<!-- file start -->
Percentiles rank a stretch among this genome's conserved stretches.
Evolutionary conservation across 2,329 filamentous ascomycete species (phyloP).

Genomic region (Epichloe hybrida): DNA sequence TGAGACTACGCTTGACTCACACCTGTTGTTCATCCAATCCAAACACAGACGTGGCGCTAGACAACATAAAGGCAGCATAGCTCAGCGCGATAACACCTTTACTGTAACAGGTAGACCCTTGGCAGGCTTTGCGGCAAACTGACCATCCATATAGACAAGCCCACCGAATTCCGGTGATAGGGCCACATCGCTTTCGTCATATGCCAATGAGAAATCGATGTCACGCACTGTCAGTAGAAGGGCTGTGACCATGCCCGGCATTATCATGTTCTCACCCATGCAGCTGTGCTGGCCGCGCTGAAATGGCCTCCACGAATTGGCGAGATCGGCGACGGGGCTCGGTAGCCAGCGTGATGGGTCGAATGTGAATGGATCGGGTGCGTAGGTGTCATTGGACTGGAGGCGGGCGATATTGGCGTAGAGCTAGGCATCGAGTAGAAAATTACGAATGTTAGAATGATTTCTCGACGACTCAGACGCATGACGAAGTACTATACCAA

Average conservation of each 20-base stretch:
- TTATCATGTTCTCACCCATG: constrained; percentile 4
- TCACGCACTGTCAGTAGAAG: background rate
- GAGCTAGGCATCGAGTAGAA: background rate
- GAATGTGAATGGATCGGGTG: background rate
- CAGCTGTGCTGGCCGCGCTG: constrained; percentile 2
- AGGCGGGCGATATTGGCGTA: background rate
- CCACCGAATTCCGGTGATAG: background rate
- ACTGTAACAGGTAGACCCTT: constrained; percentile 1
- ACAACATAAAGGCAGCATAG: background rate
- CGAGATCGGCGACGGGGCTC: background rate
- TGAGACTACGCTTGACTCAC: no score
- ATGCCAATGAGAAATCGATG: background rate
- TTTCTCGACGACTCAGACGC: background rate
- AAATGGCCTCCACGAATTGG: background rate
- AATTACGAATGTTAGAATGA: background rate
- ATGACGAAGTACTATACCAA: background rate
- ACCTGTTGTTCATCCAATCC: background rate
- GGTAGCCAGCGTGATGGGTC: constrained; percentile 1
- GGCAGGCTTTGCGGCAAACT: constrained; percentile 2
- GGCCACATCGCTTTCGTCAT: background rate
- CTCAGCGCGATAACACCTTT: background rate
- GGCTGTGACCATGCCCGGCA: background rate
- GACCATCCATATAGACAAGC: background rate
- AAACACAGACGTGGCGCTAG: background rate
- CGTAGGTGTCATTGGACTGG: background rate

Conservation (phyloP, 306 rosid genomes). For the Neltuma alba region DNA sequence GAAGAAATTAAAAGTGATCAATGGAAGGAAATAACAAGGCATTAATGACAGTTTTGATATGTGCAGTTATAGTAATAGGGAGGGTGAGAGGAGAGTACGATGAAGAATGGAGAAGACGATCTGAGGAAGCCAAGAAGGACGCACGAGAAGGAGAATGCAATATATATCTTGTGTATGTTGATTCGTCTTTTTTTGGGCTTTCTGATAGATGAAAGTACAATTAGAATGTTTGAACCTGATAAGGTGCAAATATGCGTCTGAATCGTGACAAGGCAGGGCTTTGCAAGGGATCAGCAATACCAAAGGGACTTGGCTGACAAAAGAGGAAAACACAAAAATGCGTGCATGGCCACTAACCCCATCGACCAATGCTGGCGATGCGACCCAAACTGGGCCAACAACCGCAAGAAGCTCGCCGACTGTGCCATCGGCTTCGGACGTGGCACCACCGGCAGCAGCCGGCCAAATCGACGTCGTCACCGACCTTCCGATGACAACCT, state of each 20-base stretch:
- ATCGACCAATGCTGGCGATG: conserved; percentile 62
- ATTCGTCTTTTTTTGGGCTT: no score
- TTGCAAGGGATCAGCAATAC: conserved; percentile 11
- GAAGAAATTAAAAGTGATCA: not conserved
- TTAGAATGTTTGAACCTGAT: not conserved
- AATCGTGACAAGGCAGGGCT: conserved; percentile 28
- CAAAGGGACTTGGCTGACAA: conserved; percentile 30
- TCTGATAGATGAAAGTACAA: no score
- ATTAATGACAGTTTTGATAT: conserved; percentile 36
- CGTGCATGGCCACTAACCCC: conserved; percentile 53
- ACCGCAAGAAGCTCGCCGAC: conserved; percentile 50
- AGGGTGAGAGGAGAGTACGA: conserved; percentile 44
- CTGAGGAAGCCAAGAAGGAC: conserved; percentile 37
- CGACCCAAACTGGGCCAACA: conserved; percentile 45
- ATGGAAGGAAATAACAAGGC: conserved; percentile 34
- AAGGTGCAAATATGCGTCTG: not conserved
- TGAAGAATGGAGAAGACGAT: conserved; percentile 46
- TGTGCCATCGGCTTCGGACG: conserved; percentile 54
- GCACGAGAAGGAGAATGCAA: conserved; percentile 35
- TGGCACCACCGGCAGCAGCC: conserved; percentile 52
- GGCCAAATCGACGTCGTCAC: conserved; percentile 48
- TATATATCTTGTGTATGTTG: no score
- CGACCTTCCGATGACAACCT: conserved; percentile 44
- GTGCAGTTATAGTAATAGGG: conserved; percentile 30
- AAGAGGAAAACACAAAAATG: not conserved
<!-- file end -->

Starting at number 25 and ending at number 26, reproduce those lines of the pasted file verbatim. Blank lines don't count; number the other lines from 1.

- CTCAGCGCGATAACACCTTT: background rate
- GGCTGTGACCATGCCCGGCA: background rate